Feature - issue #4
Drawing inspiration from Brazil’s Landless Workers’ Movement, chef, author and food activist Bela Gil believes agroecology is themkey to averting climate change and ending food poverty.
Some years ago I made a television series called Bela Raízes (a play on my name that translates as beautiful roots), in which I met with female community leaders who hold a deep knowledge of everything from midwifery to Indigenous sacred rituals. One such encounter happened at the Latin American School of Agroecology, which is based in the Contestado settlement in the south of Brazil, an area occupied by the Movimento dos Trabalhadores Sem Terra (Landless Workers’ Movement) and named after the 1912 battle for land between settlers and land owners. I went to Contestado to learn more about the work of two women: Dona Maria (who is known simply by her first name) and Priscila Facina Monnerat. Dona Maria cultivates medicinal herbs that she uses in the health centre to take care of her patients, while Priscila was one of the first settlers to implement agroforestry- in which biodiversity is encouraged by growing trees or shrubs with crops or pastureland - as a method to cultivate food.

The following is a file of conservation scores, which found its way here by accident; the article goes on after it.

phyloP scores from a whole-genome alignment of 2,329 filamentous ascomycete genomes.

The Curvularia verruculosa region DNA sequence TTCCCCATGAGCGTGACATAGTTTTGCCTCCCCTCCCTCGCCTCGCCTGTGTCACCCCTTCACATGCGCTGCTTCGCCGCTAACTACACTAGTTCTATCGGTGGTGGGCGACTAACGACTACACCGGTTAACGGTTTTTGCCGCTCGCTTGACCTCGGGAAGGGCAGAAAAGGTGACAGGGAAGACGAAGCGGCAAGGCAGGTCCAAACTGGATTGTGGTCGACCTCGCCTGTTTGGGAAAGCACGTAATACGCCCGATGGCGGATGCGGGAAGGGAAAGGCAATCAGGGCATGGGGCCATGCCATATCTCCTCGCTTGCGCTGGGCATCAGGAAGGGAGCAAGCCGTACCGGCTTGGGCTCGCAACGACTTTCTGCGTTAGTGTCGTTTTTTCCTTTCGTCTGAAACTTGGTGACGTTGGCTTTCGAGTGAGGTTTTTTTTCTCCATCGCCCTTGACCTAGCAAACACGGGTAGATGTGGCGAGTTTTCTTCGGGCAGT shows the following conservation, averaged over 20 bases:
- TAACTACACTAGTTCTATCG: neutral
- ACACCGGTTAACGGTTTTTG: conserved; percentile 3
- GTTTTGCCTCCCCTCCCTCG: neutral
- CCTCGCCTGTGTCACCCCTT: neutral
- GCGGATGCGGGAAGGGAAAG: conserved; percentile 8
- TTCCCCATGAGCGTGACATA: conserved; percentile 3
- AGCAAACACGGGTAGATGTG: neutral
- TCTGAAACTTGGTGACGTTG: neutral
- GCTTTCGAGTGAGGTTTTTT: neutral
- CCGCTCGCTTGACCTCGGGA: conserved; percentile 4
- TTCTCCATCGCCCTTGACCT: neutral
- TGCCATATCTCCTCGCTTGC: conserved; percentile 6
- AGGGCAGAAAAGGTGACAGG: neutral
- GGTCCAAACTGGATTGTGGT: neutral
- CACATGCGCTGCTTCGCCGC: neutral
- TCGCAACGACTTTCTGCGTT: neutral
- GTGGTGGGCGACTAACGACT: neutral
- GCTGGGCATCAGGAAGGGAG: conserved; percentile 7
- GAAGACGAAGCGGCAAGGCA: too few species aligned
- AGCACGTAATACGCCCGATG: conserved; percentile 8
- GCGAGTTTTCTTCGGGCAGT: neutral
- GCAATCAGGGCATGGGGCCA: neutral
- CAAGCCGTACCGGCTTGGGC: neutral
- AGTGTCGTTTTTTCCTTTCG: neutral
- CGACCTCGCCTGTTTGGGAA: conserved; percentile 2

Around 108 families live in Contestado, and the community has a health centre with medical and dental care, a school teaching elementary to higher education, a football field, and a cultural centre. The settlement is a showcase for how a life based around sustainable agroecological production can lead to wellbeing.The community has 2,250 hectares of arable land, and produces 270 tons of organic fruit and vegetables every year. The produce is sold through farmers’ markets, deliveries,the Programa de Aquisição de Alimentos (Program for Food Acquisition: a government scheme to ensure a marketfor smallholders at a fixed price) and the Programa Nacional de Alimentação Escolar (National School Food Program: a government initiative to ensure a healthy diet for schoolchildren).
Strawberries growing at Contestado. Photographs by Leandro Taques.
In Favour of Life